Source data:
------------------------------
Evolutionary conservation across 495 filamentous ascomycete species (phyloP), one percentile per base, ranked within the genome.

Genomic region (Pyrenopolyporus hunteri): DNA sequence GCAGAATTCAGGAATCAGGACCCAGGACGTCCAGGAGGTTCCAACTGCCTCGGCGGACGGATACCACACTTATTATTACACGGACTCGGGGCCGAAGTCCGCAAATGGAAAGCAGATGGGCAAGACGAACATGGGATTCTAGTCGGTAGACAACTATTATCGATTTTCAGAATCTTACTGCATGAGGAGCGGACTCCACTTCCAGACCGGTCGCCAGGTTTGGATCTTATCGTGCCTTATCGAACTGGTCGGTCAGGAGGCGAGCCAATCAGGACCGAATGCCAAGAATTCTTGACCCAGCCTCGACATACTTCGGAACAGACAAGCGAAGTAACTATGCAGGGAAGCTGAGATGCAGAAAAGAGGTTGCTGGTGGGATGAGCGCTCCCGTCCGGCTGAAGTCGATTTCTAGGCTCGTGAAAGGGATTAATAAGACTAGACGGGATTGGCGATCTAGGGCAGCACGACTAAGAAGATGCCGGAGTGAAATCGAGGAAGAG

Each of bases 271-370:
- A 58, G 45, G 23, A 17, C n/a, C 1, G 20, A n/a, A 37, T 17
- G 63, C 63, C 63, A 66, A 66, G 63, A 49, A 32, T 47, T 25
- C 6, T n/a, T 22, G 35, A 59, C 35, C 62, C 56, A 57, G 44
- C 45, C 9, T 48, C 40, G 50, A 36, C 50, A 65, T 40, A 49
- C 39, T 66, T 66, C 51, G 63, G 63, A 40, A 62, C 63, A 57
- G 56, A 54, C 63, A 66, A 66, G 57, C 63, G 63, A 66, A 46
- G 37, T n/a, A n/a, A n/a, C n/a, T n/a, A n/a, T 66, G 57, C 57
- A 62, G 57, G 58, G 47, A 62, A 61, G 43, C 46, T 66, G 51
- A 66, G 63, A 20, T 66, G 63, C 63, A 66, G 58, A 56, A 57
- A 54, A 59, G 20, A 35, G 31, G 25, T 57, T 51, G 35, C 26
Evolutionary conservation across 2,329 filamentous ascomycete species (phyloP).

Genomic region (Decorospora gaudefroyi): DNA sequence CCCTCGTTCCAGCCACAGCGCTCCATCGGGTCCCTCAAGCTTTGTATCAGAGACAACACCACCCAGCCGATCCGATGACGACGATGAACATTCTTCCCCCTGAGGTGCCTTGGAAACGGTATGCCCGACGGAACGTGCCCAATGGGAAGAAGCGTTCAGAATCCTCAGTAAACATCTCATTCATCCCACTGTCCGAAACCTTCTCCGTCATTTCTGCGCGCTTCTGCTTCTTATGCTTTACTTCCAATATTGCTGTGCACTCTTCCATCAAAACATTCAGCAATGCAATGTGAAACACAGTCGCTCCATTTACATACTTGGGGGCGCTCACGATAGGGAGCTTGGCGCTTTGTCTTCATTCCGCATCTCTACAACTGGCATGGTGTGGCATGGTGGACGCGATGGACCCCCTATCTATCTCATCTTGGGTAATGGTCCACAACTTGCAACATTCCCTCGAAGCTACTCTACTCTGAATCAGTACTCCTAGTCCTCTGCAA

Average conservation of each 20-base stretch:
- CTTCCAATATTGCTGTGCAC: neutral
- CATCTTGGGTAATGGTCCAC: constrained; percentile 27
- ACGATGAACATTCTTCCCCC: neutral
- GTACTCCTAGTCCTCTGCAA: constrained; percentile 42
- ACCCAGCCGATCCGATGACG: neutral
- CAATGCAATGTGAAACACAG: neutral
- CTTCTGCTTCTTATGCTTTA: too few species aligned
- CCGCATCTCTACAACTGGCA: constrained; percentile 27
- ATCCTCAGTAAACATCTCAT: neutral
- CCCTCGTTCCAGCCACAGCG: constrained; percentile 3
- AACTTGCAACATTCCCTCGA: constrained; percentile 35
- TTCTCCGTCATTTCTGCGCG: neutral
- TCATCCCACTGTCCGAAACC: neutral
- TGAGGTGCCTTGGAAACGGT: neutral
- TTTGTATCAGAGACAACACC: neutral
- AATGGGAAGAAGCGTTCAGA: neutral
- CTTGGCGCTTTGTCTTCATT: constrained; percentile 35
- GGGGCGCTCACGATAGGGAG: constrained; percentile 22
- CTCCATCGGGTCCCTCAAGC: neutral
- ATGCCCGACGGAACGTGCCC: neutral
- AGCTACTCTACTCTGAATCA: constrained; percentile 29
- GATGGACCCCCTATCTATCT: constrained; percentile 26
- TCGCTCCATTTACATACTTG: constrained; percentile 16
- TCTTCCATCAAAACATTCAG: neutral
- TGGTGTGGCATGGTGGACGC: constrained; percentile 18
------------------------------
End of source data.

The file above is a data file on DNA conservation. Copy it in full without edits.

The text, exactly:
Evolutionary conservation across 495 filamentous ascomycete species (phyloP), one percentile per base, ranked within the genome.

Genomic region (Pyrenopolyporus hunteri): DNA sequence GCAGAATTCAGGAATCAGGACCCAGGACGTCCAGGAGGTTCCAACTGCCTCGGCGGACGGATACCACACTTATTATTACACGGACTCGGGGCCGAAGTCCGCAAATGGAAAGCAGATGGGCAAGACGAACATGGGATTCTAGTCGGTAGACAACTATTATCGATTTTCAGAATCTTACTGCATGAGGAGCGGACTCCACTTCCAGACCGGTCGCCAGGTTTGGATCTTATCGTGCCTTATCGAACTGGTCGGTCAGGAGGCGAGCCAATCAGGACCGAATGCCAAGAATTCTTGACCCAGCCTCGACATACTTCGGAACAGACAAGCGAAGTAACTATGCAGGGAAGCTGAGATGCAGAAAAGAGGTTGCTGGTGGGATGAGCGCTCCCGTCCGGCTGAAGTCGATTTCTAGGCTCGTGAAAGGGATTAATAAGACTAGACGGGATTGGCGATCTAGGGCAGCACGACTAAGAAGATGCCGGAGTGAAATCGAGGAAGAG

Each of bases 271-370:
- A 58, G 45, G 23, A 17, C n/a, C 1, G 20, A n/a, A 37, T 17
- G 63, C 63, C 63, A 66, A 66, G 63, A 49, A 32, T 47, T 25
- C 6, T n/a, T 22, G 35, A 59, C 35, C 62, C 56, A 57, G 44
- C 45, C 9, T 48, C 40, G 50, A 36, C 50, A 65, T 40, A 49
- C 39, T 66, T 66, C 51, G 63, G 63, A 40, A 62, C 63, A 57
- G 56, A 54, C 63, A 66, A 66, G 57, C 63, G 63, A 66, A 46
- G 37, T n/a, A n/a, A n/a, C n/a, T n/a, A n/a, T 66, G 57, C 57
- A 62, G 57, G 58, G 47, A 62, A 61, G 43, C 46, T 66, G 51
- A 66, G 63, A 20, T 66, G 63, C 63, A 66, G 58, A 56, A 57
- A 54, A 59, G 20, A 35, G 31, G 25, T 57, T 51, G 35, C 26
Evolutionary conservation across 2,329 filamentous ascomycete species (phyloP).

Genomic region (Decorospora gaudefroyi): DNA sequence CCCTCGTTCCAGCCACAGCGCTCCATCGGGTCCCTCAAGCTTTGTATCAGAGACAACACCACCCAGCCGATCCGATGACGACGATGAACATTCTTCCCCCTGAGGTGCCTTGGAAACGGTATGCCCGACGGAACGTGCCCAATGGGAAGAAGCGTTCAGAATCCTCAGTAAACATCTCATTCATCCCACTGTCCGAAACCTTCTCCGTCATTTCTGCGCGCTTCTGCTTCTTATGCTTTACTTCCAATATTGCTGTGCACTCTTCCATCAAAACATTCAGCAATGCAATGTGAAACACAGTCGCTCCATTTACATACTTGGGGGCGCTCACGATAGGGAGCTTGGCGCTTTGTCTTCATTCCGCATCTCTACAACTGGCATGGTGTGGCATGGTGGACGCGATGGACCCCCTATCTATCTCATCTTGGGTAATGGTCCACAACTTGCAACATTCCCTCGAAGCTACTCTACTCTGAATCAGTACTCCTAGTCCTCTGCAA

Average conservation of each 20-base stretch:
- CTTCCAATATTGCTGTGCAC: neutral
- CATCTTGGGTAATGGTCCAC: constrained; percentile 27
- ACGATGAACATTCTTCCCCC: neutral
- GTACTCCTAGTCCTCTGCAA: constrained; percentile 42
- ACCCAGCCGATCCGATGACG: neutral
- CAATGCAATGTGAAACACAG: neutral
- CTTCTGCTTCTTATGCTTTA: too few species aligned
- CCGCATCTCTACAACTGGCA: constrained; percentile 27
- ATCCTCAGTAAACATCTCAT: neutral
- CCCTCGTTCCAGCCACAGCG: constrained; percentile 3
- AACTTGCAACATTCCCTCGA: constrained; percentile 35
- TTCTCCGTCATTTCTGCGCG: neutral
- TCATCCCACTGTCCGAAACC: neutral
- TGAGGTGCCTTGGAAACGGT: neutral
- TTTGTATCAGAGACAACACC: neutral
- AATGGGAAGAAGCGTTCAGA: neutral
- CTTGGCGCTTTGTCTTCATT: constrained; percentile 35
- GGGGCGCTCACGATAGGGAG: constrained; percentile 22
- CTCCATCGGGTCCCTCAAGC: neutral
- ATGCCCGACGGAACGTGCCC: neutral
- AGCTACTCTACTCTGAATCA: constrained; percentile 29
- GATGGACCCCCTATCTATCT: constrained; percentile 26
- TCGCTCCATTTACATACTTG: constrained; percentile 16
- TCTTCCATCAAAACATTCAG: neutral
- TGGTGTGGCATGGTGGACGC: constrained; percentile 18